Three-month deadline for RSPCA to address noise

16/03/2019 Posted by admin

THE RSPCA has another three months to do something to reduce the noise coming from its Port Lincoln facility on Happy Valley Road.
Nanjing Night Net

The RSPCA has another three months to do something to reduce the noise from barking dogs coming from its Port Lincoln facility.

In a report to the Port Lincoln City Council meeting last week, council staff recommended taking action against the RSPCA under the Development Act for the unlawful use of the dwelling as an office at the facility, and making an order under the Local Government Act requiring the RSPCA to refrain from keeping animals on the property to abate the noise nuisance.

However councillors voted not to take action at this stage.

A report will be provided to the council within three months outlining the outcome of investigations and action by the RSPCA to reduce the noise.

The RSPCA’s chief executive officer Tim Vasudeva will also be invited to meet with councillors to discuss how to resolve the noise issue.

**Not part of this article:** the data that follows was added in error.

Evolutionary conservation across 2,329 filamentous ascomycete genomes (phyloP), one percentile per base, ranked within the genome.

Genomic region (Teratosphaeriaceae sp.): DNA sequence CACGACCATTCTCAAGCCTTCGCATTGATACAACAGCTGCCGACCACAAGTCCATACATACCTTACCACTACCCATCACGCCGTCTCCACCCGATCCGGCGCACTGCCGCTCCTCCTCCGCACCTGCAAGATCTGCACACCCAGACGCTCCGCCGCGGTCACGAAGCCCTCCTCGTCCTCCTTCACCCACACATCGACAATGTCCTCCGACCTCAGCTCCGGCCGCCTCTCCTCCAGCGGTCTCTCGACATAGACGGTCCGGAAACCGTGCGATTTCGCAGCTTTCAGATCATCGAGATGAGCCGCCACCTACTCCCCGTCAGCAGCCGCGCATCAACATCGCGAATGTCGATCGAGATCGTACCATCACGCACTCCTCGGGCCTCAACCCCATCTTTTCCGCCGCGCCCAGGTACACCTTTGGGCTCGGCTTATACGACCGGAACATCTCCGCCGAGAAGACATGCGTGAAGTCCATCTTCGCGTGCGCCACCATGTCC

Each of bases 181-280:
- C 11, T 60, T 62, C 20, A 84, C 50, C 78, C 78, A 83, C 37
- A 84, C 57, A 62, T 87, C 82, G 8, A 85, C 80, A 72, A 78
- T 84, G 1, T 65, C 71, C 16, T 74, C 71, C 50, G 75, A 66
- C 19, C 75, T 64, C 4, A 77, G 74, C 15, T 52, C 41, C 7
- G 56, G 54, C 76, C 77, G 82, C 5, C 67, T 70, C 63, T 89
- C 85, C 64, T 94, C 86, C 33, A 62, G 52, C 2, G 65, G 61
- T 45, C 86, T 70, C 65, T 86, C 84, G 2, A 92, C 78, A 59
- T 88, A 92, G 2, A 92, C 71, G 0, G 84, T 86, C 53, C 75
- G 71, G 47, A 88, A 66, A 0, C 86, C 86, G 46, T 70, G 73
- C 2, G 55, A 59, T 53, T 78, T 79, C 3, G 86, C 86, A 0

The council’s development and environment executive director Rosa Gagetti said it appeared short term measures proposed by the RSPCA earlier this year had either not been implemented or had been unsuccessful because there had been frequent ongoing complaints and an Environmental Protection Authority noise audit conducted in October showed an unacceptable level of noise.

A report commissioned by the RSPCA recommends certain measures could be taken to alleviate the noise such as planting along the western boundary next to the neighbouring fence and placing a carport over the boarding kennels and adoption kennels with the sides covered in.

However it went on to state that even with these measures in place it was unlikely the noise levels would meet the EPA requirements.

Another option could be for the RSPCA to relocate to a more suitable premises such as Hassell Road where the council’s pound is located.

“The RSPCA has expressed an interest in this option however has been slow on the uptake despite several attempts by staff to initiate discussion,” Ms Gagetti said.

“In the meantime the residents continue to be impacted by the noise level with little or no relief on the horizon.”

Councillor Diana Mislov said the RSPCA provided a valuable service to the community and the council should work with the organisation.

She suggested giving the RSPCA a three month deadline to report back to the council on what it was doing to reduce the noise.

Councillor Danny Bartlett said councillors needed to put aside their feelings about the good work done by the RSPCA.

“Ultimately it’s a planning and development issue.

“Consulting with them hasn’t worked yet.

“Really we need to be in a position to force the issue.”

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